Beep! .We've reached the roman
naval base. We hope you enjoy your tour.
WELCOME TO ANCIENT
ROMAN NAVY !!!
The Roman Navy was always considered an inferior arm and was
strictly under army control. But the, Romans proved itself
capable of launching a fleet capable of checking an established
naval power such as Carthage.
Romans were no sailors though. They had no knowledge of ship
building. Their ships were in fact built copying the example of
captured Carthaginian vessels, combined with the expertise supplied
by the Greek cities of southern Italy.
Rather unexpected success in battle was obtained by a logical Roman
idea that a warship was little more than a floating platform on
which the soldiers could be brought into close contact with the
this purpose they invented a huge boarding plank with a large spike
on the end, which could be raised and lowered like a drawbridge.
Before battle it would be raised and then dropped onto an enemy's
deck. The spike would embed itself into the opponent's deck planking
and the legionaries could board the enemy vessel across it. This
elaborate contraption was called 'the raven' (corvus) This
invention gave Rome five victories at sea. However, it is believed
that it's weight, carried above the water line, also made the ships
unstable, and could in rough seas cause them to capsize.
The (classis) (naval
fleet) provided the Roman army with sea power and logistical
support. Initially, ancient Romans had no great love of the
sea. It was during the first Punic War that it became a necessary
for a strong navy to be built. Rome were surrounded by other
Mediterranean nations who had already had large fleets and much
experience in seafaring. The Romans relied on the accomplishments of
foreign navies in developing their own.
Contrary to popular belief, the navy did not use slaves. The rowers,
sailors and soldiers were auxiliaries receiving citizenship after
serving for 26 years. Though most came from a seafaring community,
this was not a requisite to join. The officers came from the Roman
equestrian class. In Imperial times they often were freedmen from
the Imperial household.
An ancient galley (originally Greek, afterwards also Roman) with three ranks of oars one above another, used chiefly as a ship of war. This is the main type of the warship of Mediterranean. Some researchers attribute the invention of trireme to Phoenicians, other name Corinthian Amenocc. The main weapon of trireme was battering ram - a prolongation of a keel beam. The displacement of a vessel reached 230 tons, length - 45 meters. The oars on triremes were of various length. Most strong oarsmen were placed on the upper deck. It was high-paid and privileged caste. Oarsmen of an average and lower ranks named differently. The commander of a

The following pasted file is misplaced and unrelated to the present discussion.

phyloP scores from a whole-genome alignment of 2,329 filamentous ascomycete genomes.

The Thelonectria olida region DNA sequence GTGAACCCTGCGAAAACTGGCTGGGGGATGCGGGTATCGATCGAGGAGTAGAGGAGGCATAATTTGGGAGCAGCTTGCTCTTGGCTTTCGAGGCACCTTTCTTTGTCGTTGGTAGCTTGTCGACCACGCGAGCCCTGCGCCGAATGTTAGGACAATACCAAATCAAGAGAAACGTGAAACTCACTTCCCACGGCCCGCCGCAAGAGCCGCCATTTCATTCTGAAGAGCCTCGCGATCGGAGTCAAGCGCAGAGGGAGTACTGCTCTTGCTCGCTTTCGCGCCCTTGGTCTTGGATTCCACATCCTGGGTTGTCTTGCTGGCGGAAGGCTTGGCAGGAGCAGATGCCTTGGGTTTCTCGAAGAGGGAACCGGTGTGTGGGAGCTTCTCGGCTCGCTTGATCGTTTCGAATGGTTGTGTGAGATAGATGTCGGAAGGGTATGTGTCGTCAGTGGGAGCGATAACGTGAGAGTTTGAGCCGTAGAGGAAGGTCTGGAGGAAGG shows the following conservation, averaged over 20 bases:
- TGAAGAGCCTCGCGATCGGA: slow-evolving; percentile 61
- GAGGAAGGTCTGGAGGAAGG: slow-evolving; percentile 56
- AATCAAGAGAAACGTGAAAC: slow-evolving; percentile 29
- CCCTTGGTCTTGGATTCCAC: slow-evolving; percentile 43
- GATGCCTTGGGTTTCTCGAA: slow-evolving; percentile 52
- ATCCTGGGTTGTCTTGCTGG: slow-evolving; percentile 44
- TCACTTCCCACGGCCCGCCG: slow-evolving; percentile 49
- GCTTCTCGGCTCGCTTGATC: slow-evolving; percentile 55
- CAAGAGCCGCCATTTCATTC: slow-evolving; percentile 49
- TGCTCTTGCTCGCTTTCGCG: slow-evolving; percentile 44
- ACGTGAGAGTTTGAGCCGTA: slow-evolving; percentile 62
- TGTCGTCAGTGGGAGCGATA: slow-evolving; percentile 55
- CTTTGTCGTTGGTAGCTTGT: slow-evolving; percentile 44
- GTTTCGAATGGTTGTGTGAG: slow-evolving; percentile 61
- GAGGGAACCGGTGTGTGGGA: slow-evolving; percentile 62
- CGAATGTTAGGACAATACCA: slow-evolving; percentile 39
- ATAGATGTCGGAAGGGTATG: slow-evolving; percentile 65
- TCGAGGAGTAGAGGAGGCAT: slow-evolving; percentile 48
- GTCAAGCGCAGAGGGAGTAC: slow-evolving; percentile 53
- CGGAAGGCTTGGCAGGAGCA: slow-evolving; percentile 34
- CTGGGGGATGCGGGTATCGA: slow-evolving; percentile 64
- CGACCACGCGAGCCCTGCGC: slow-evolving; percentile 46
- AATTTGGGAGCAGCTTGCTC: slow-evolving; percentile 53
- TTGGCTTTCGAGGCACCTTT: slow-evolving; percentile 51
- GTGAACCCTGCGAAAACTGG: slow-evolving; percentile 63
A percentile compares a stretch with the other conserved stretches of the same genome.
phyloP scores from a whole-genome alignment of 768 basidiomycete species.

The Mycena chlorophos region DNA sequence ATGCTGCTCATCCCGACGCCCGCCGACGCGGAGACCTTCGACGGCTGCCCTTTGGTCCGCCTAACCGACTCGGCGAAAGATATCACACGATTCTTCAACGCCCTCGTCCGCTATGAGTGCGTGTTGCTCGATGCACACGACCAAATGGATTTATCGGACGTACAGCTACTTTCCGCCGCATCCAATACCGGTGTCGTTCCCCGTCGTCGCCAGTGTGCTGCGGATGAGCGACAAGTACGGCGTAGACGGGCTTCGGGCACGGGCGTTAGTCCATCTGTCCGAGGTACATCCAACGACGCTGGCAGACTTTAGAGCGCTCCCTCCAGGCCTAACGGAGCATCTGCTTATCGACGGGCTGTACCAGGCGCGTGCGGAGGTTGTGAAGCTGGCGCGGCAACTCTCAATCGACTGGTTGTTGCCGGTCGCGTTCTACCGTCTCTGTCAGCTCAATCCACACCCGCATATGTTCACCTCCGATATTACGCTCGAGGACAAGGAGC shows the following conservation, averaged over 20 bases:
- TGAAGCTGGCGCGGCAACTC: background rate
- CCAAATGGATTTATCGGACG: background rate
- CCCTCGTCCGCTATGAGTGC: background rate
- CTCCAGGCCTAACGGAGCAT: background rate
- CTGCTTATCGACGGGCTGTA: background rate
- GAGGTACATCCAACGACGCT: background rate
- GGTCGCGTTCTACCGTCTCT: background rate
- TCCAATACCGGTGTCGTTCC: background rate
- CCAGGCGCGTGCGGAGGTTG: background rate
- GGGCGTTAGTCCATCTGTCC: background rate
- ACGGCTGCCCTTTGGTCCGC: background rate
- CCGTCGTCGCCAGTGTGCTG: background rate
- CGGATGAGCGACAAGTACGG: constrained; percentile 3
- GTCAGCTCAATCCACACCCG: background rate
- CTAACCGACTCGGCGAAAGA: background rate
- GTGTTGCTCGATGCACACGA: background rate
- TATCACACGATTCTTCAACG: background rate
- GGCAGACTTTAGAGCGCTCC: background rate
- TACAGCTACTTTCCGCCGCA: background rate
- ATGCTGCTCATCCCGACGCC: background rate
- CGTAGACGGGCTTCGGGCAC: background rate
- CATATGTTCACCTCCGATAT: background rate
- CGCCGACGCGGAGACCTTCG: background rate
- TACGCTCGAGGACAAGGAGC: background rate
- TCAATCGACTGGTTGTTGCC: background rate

trireme was trierarch. To him were obeyed helmsman and oarsmen chief - hortator (one who exhorts or encourages). The rate of movement of a trireme on oars came to 7 - 8 knots, but all three ranks of oars worked only during the fight.
The crew of a Liburnia consisted of about 50-80 oar-men (remiges)
and a unit of about 30-50 marines, depending on the size of the
ship. Liburnias were used everywhere in the roman empire, for example on the Nile, Rhine and Danube rivers. The Liburnia was a powerful ship especially when ramming an
enemy ship. With a closed deck it could take more marines as
any other ship this size for the purpose of hand to hand combat
helping insure a victory when fighting at close quarters with
a ship of the same size.
effect, much of this achievement of their sea victories was
minimized by the losses the Romans hence suffered at sea. Partially
the raven might well be responsible for some of these
losses. But generally it was the inept way the Romans handled their
vessels as well as their ill fortune in running into several
is possible that Rome's losses at sea through lack of seamanship and
ignorance of navigation had Rome rely completely on the Greek cities
to provide ships when they were required. But as Rome gained control
of the lands of the eastern Mediterranean, the sea power of the
Greek cities declined. Suddenly making Rome the most powerful sea
power in its region.
Our Next Stop Will Be the Ancient
Viking Museum in Sweden , Today We Will be visiting the Ancient Trades
and Raids Department.